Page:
There’s no denying the talents of Ethan and Joel Coen. These Academy Award winning brothers have written and directed an extraordinary body of work, most notably including No Country for Old Men, The Big Lebowski, and Fargo. Their names alone are enough to get me excited about a movie, as they are practically synonymous with quality. Such was the case with their latest film Hail, Caesar! which boasts a robust and talented cast. Regrettably, even with the skill of the Coen Brothers, impressive production values and all of the big names attached, Hail, Caesar! is a long, and often arduous affair. Much like the film’s movie within a movie, from which Hail, Caesar! gets its name, it has all the right pieces for success, but still ultimately fails to satisfy or even thoroughly entertain.
The film stars Josh Brolin as Eddie Mannix, the head of production for Capital Pictures, which was a premier movie studio in a fictional 1950’s Hollywood. Mannix spends his days tirelessly working to keep the studio’s reputation picture perfect, despite a plethora of problems that exist beneath the surface. When the company’s biggest movie star Baird Whitlock, as played by George Clooney, is suddenly kidnapped for ransom by a mysterious group known only as The Future, it’s up to Mannix to keep the incident under wraps while trying to rescue his prized star.
On top of Baird’s abduction, Mannix is also dealing with protecting the pristine image of famed actress DeeAnna Moran (Scarlett Johansson) who is pregnant out of wedlock, appeasing acclaimed director Laurence Laurentz (Ralph Fiennes) whose lead role has been horribly miscast, and fending off a feverish pair of twin reporters (Tilda Swinton) who have become aware of Baird’s absence, all while facing the pressure of an alluring new job opportunity. If you’re gasping for air after that overly long sentence, just imagine how Mannix must feel with all of that on his plate. Yet he takes it all on like the consummate professional (well, apart from his tendency to smack people around).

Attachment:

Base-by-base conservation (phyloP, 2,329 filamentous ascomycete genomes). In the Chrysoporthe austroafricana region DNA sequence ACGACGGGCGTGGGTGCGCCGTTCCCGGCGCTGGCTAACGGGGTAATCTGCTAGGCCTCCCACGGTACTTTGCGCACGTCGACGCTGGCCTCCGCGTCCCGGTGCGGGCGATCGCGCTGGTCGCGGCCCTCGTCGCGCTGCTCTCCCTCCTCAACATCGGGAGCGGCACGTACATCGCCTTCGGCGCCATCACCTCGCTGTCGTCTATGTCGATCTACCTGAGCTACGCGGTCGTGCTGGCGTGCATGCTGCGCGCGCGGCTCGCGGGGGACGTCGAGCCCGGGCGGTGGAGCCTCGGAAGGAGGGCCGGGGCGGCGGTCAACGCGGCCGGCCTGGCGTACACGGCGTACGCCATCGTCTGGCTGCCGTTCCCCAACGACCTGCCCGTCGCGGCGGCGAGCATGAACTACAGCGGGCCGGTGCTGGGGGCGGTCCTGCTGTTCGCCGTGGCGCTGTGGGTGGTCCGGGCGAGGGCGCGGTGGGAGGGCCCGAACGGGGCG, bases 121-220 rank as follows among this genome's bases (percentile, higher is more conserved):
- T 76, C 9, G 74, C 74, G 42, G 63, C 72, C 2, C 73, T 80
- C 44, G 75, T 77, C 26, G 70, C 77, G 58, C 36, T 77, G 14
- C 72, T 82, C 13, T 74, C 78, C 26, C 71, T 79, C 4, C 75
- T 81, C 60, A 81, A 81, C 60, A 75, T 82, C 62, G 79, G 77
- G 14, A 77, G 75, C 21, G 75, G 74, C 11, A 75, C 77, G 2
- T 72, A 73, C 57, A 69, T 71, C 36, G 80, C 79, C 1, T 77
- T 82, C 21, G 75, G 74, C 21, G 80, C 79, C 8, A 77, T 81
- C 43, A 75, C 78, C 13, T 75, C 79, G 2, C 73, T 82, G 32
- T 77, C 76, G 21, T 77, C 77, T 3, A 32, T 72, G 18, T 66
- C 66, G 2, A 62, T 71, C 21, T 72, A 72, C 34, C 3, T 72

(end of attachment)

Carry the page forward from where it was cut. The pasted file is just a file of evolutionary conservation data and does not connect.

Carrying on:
Given the busy nature of Hail, Caesar! as it encompasses the hustle and bustle of a major Hollywood studio, in addition to a star-studded kidnapping and Communist conspiracy, we don’t get to spend a lot of time with the majority of the film’s characters. Yet despite many of them being little more than one-and-done roles, the characters themselves are still mainly quite good. Additionally, as expected, the performances by this blockbuster cast are commendable, although I wouldn’t go so far as to call any of them award worthy.
Josh Brolin gives a respectable performance in his starring role, showing that Mannix is a reputable man of action and taking care of business. Relative newcomer Alden Ehrenreich is a show-stealer as Hobie Doyle, the beloved western movie star with exceptional agility and lasso skills but no discernible acting talent. Doyle is helplessly and comically clueless as he finds himself placed in the lead role of a serious drama. Ralph Fiennes plays Hobie’s director in this film and he struggles to keep his composure while instructing him in one of the movie’s more memorable scenes.
Tilda Swinton excels in her double performance as self-centered journalist sisters. Scarlett Johansson does an admirable job portraying the double-sided nature of her character, who is presented as a silver screen darling, despite being a foul-mouthed broad. Channing Tatum leads a catchy homoerotic song and dance number in what is probably the best sequence of the movie. Lastly, of course, is George Clooney as the iconic but somewhat idiotic Baird Whitlock who does a decent job but ultimately has little to work with.
The comedy in Hail, Caesar! is mildly amusing at best. It musters a few smirks but never got any real laughter out of me. I can admire some of the attempts at humor, but they still left much to be desired, just like the majority of the film itself. Frankly I found the whole experience of watching Hail, Caesar! to be predominantly boring. The story isn’t especially interesting and the conflicts, including the kidnapping caper, are disappointing. For a movie that’s trying to bring life to the good old days of cinema, it sure makes them look dull.